“They Don’t Make ‘Em Like They Used To”: Off-Campus Housing Support for Students
Maybe I’ve got Ghostbusters on my mind, but I think Ryerson’s new Off-Campus Housing Office is battling a supernatural monster: the Toronto housing market. Our city might as well be haunted, since the invisible force of the luxury condo boom has been wiping out affordable housing and terrorizing our off-campus students.
Why are we creating an Off-Campus Housing Office?
Ryerson is the most recent Canadian institution to join the off-campus housing fight. Our downtown Toronto location means we have some serious territory to defend. And if behemoth condo prices aren’t scary enough, our students have to compete with over 250,000 other people to find housing in the downtown core (and over 2.6 million in the Toronto area). The demand for a support office is high. In an ongoing survey we’re conducting, 50% of Ryerson student respondents self-identified as “off-campus” i.e., paying rent in downtown Toronto by our definition. This number will increase in Fall 2016, with 67% of our respondents planning to rent downtown Toronto, 10% of whom say they could commute from home if necessary. With average commute times of 75 minutes one-way, however, the desire to live downtown isn’t shocking.
What is alarming though is the forced compromise between budgets and personal space. On average, it’s costing our students $1,000/month to have an actual bedroom of one’s own (versus sleeping in a non-bedroom space like a den). In order to keep rent at $500-750/month per person, our data shows that students are sharing 1 bedroom and 1 bedroom+den apartments with at least 2 other roommates—usually in spaces under 700 square feet, roughly the size of a three-car garage. For many students, securing an appropriate (and affordable) place to live is nothing short of a nightmare.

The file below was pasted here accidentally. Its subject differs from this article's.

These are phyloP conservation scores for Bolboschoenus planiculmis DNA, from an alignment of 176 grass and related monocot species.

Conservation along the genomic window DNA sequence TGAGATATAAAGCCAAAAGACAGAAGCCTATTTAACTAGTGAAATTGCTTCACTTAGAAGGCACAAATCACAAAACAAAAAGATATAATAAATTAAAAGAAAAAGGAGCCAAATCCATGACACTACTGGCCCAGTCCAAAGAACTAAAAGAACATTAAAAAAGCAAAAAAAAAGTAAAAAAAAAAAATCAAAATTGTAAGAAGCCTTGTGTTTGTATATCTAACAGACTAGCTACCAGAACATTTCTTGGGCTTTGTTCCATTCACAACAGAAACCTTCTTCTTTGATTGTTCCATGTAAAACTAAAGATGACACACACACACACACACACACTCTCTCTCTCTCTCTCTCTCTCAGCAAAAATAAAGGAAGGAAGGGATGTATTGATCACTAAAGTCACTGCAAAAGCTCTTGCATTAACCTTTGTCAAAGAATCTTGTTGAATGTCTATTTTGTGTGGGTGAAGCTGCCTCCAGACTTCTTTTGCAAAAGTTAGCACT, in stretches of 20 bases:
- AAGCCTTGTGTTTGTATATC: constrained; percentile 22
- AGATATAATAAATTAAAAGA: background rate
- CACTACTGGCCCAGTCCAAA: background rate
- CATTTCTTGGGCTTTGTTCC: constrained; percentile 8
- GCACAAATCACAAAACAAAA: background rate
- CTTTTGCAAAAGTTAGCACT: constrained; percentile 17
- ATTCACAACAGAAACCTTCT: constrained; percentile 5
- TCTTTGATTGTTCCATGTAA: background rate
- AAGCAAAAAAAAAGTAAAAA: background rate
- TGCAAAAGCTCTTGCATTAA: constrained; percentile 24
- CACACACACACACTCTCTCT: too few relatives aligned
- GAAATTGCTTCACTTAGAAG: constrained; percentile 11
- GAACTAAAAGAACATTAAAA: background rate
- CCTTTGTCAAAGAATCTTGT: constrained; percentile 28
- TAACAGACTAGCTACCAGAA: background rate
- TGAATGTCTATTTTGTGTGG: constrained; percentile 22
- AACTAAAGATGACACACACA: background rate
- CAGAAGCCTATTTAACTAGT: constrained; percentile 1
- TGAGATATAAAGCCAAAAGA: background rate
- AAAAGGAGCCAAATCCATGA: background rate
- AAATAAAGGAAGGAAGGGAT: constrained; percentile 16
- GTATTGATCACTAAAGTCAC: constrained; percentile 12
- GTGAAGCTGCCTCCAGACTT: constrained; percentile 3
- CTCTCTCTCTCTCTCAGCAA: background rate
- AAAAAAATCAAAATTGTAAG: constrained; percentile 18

Where are we starting off?
With the addition of a dedicated Off-Campus Housing Facilitator (hi!) on the Housing & Residence Life team, we’re preparing to train our students to overcome the monstrous process of finding and securing appropriate housing in Toronto. While my fearless colleagues have long provided off-campus housing support off the side of their desks, we’re getting ready to open up a dedicated office in August 2016 to provide information and resources for off-campus living.
The data we’re gathering about our students’ housing priorities will assist in creating an intentional and strategic plan for support. We’re also compiling educational material for our soon-to-be website, and setting up campus-wide promotion of our available services. We plan to be a central resource for all Ryerson students to feel comfortable dropping by, booking a meeting, or checking out the online resources for assistance with house-hunting and living off-campus. Feeding the multi-headed hound of off-campus housing begins with providing foundational support for key issues like effective searching, budgeting, and understanding tenant rights and responsibilities.
What do we hope to accomplish?
Ultimately, we want to make peace with the beast and develop sustainable student access to safe and affordable housing options.
In the short term: